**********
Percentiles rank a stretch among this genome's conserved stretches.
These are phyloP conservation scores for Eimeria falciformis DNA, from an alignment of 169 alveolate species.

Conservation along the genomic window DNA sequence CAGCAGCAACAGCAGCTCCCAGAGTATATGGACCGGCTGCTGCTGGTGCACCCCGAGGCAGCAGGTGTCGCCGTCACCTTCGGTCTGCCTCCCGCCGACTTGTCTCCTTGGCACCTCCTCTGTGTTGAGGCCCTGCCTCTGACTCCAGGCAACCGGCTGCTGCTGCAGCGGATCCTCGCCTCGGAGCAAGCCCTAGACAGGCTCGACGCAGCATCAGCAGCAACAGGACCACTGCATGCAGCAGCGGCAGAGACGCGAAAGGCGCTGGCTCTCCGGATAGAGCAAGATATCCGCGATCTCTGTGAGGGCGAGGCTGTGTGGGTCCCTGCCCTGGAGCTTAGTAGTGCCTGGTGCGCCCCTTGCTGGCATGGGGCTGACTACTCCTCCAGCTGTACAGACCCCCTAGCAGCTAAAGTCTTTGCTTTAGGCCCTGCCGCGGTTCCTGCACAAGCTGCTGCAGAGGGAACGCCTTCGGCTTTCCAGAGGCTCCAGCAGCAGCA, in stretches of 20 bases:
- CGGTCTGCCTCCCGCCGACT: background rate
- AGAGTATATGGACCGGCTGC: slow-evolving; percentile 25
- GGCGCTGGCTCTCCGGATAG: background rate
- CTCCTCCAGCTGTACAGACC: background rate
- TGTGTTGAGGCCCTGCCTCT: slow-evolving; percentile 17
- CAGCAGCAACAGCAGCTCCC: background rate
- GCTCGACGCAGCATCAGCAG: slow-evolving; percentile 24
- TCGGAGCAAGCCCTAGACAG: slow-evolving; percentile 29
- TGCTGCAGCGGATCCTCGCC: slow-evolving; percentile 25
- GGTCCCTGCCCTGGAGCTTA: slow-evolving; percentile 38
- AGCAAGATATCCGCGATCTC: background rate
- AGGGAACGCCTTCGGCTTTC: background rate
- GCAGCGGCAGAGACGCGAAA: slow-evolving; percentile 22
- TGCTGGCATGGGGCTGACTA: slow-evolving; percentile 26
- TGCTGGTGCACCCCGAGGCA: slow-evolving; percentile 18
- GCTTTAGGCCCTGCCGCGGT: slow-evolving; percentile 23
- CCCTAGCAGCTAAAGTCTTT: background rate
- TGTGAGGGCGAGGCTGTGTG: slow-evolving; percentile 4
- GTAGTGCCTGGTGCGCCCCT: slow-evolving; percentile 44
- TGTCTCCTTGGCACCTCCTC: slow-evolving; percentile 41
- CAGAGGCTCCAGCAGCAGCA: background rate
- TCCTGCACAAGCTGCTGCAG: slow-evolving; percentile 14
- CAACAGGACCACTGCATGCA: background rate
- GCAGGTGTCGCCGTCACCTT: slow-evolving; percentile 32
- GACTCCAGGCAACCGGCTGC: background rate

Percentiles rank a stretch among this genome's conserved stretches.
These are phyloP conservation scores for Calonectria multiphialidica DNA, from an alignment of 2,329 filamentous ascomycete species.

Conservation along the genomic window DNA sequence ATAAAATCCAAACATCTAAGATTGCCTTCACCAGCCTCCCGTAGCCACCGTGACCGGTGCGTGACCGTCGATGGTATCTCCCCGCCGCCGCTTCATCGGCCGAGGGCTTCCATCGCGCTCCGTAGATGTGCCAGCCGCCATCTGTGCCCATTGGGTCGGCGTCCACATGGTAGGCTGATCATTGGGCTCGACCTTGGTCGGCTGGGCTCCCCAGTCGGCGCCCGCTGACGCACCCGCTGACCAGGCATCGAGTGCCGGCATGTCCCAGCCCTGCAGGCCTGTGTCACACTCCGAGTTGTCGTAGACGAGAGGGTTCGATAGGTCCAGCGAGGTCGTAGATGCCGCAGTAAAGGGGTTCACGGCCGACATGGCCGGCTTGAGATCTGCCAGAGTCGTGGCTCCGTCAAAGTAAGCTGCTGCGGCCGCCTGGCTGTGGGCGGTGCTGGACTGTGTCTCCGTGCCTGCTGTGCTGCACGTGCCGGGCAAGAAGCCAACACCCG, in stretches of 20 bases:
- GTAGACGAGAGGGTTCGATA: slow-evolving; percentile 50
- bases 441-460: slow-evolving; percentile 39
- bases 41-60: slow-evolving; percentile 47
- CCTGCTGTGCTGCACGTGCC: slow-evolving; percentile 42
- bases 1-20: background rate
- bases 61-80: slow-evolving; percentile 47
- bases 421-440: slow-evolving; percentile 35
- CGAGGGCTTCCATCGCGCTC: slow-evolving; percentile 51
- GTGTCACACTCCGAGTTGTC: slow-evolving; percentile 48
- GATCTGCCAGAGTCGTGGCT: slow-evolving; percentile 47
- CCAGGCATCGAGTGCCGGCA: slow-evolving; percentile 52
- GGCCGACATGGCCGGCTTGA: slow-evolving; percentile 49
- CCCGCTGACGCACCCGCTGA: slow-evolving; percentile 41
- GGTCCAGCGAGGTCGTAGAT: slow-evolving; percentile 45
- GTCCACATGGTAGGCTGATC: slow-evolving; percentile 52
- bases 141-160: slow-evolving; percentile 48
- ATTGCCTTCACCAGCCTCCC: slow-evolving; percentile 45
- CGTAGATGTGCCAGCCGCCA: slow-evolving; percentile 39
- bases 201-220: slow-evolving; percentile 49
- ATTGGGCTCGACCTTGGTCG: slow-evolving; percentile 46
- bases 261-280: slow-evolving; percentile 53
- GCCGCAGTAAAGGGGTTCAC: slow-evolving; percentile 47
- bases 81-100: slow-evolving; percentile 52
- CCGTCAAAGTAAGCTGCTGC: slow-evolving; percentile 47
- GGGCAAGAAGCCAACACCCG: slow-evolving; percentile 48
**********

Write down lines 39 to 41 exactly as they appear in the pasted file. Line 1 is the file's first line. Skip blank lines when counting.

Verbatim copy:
- CGAGGGCTTCCATCGCGCTC: slow-evolving; percentile 51
- GTGTCACACTCCGAGTTGTC: slow-evolving; percentile 48
- GATCTGCCAGAGTCGTGGCT: slow-evolving; percentile 47